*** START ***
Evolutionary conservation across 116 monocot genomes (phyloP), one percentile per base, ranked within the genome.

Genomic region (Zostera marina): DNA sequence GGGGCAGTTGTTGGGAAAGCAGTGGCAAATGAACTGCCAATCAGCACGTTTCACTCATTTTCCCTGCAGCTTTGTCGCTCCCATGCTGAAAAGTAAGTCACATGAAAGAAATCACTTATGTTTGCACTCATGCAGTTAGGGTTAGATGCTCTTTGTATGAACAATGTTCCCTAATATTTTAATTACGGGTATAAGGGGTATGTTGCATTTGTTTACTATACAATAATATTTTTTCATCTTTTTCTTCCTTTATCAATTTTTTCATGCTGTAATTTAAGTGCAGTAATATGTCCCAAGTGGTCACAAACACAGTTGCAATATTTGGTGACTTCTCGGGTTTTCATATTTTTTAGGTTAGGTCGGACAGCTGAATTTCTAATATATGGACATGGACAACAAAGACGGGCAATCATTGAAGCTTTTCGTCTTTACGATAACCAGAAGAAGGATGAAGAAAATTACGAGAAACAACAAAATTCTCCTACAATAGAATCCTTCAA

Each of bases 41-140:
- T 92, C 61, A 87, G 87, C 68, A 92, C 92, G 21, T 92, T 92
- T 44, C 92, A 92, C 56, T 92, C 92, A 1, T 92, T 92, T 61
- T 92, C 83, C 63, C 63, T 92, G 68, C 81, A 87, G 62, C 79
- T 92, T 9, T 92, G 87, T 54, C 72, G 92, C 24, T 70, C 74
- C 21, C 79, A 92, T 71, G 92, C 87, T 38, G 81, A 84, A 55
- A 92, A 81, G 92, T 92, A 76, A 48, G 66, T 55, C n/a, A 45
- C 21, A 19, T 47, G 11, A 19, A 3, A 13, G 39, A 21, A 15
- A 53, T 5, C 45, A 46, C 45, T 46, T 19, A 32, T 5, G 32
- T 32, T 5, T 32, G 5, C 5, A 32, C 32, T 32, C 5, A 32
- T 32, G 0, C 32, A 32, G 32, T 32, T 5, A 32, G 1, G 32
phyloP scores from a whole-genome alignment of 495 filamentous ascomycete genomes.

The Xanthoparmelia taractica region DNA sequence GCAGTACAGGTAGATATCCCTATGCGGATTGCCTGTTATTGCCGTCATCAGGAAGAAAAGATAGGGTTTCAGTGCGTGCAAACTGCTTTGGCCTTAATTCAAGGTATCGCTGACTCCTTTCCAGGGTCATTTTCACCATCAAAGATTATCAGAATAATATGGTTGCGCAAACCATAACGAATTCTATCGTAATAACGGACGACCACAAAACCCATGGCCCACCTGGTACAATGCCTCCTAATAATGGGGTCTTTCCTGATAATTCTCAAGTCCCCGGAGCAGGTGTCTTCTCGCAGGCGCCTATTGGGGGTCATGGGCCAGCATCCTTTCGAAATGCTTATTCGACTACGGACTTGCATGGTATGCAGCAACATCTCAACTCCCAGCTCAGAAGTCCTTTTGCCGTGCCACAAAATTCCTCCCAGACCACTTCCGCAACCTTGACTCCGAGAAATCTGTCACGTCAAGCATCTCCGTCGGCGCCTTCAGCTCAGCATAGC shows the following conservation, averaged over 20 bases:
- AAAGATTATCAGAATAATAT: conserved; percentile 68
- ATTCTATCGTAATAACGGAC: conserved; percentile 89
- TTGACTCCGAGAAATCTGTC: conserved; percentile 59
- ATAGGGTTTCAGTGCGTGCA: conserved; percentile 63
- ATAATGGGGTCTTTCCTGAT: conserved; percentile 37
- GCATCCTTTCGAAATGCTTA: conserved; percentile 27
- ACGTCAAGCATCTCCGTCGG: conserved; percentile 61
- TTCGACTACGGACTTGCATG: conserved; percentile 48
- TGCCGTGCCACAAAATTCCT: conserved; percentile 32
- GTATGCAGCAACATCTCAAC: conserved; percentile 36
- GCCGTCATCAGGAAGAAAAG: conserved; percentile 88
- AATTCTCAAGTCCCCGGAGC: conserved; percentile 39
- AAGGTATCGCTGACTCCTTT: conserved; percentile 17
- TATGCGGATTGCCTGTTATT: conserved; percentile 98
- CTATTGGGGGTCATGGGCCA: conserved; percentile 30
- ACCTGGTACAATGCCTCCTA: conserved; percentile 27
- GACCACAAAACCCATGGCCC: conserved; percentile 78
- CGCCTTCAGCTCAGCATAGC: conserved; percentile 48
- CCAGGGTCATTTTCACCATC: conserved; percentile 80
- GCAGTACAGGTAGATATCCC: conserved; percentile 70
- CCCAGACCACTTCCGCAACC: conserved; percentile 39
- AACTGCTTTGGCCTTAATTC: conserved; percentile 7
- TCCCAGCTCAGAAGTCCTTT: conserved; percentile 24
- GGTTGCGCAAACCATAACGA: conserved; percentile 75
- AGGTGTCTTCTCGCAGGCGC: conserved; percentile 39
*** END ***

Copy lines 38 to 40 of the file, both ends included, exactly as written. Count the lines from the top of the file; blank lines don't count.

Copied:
- TCCCAGCTCAGAAGTCCTTT: conserved; percentile 24
- GGTTGCGCAAACCATAACGA: conserved; percentile 75
- AGGTGTCTTCTCGCAGGCGC: conserved; percentile 39